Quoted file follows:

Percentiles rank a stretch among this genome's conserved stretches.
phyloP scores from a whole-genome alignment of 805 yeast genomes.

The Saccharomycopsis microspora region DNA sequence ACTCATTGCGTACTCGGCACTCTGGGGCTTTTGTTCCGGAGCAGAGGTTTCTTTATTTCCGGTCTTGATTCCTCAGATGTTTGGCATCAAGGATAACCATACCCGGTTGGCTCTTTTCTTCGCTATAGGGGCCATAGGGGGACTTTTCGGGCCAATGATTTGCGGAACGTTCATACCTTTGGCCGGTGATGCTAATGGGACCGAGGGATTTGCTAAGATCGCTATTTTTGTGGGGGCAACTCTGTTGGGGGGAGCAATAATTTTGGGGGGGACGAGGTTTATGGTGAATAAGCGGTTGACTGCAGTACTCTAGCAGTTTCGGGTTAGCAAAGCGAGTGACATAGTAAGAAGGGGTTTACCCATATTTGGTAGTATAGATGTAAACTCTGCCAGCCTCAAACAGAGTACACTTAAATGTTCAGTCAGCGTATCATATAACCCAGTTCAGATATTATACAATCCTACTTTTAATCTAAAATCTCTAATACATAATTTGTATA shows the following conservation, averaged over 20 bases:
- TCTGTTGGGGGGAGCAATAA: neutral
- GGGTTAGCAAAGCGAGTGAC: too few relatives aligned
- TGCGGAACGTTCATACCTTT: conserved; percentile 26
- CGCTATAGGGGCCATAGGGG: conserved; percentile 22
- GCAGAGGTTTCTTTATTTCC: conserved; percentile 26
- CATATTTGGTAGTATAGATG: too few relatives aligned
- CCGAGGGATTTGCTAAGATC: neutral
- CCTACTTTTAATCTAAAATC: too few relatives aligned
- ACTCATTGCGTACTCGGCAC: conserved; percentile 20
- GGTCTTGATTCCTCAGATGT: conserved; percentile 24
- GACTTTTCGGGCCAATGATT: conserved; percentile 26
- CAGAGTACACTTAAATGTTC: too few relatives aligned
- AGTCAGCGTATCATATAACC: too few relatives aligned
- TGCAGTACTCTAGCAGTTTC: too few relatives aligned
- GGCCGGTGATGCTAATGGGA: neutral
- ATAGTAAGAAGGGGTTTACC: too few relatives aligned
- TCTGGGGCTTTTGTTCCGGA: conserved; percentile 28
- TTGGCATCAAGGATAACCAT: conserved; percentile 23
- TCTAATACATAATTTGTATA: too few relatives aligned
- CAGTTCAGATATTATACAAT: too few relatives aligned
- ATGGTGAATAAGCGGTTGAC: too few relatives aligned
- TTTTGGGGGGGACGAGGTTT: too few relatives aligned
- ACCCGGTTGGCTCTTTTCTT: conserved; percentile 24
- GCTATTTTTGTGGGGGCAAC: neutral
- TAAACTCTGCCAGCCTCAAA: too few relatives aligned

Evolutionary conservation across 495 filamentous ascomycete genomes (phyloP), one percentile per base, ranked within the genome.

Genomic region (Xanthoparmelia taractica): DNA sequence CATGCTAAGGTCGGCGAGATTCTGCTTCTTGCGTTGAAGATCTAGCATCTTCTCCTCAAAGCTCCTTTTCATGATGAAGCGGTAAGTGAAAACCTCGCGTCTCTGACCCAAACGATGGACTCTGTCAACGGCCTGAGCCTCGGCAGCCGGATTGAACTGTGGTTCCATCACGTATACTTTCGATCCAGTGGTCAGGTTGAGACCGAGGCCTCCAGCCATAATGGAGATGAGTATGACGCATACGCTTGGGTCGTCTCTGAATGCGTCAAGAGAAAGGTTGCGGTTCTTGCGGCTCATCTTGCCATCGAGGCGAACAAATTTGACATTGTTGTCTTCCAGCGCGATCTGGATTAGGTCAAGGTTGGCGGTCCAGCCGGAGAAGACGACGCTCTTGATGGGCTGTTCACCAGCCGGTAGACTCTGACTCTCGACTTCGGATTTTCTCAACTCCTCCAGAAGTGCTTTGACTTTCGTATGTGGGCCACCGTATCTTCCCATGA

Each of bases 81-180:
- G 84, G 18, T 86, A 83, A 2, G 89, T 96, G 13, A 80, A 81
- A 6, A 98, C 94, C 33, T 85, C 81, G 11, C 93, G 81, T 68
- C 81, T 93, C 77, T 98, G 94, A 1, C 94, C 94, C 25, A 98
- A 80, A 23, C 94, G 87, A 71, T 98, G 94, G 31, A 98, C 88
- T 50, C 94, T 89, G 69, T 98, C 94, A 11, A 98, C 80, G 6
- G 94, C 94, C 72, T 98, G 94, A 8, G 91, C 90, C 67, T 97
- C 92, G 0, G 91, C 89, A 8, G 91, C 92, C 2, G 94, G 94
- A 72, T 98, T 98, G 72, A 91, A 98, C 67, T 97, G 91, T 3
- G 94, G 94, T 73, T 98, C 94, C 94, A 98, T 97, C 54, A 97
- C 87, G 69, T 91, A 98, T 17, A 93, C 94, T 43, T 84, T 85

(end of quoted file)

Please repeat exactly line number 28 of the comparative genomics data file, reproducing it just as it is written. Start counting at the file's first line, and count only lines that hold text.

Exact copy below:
- TAAACTCTGCCAGCCTCAAA: too few relatives aligned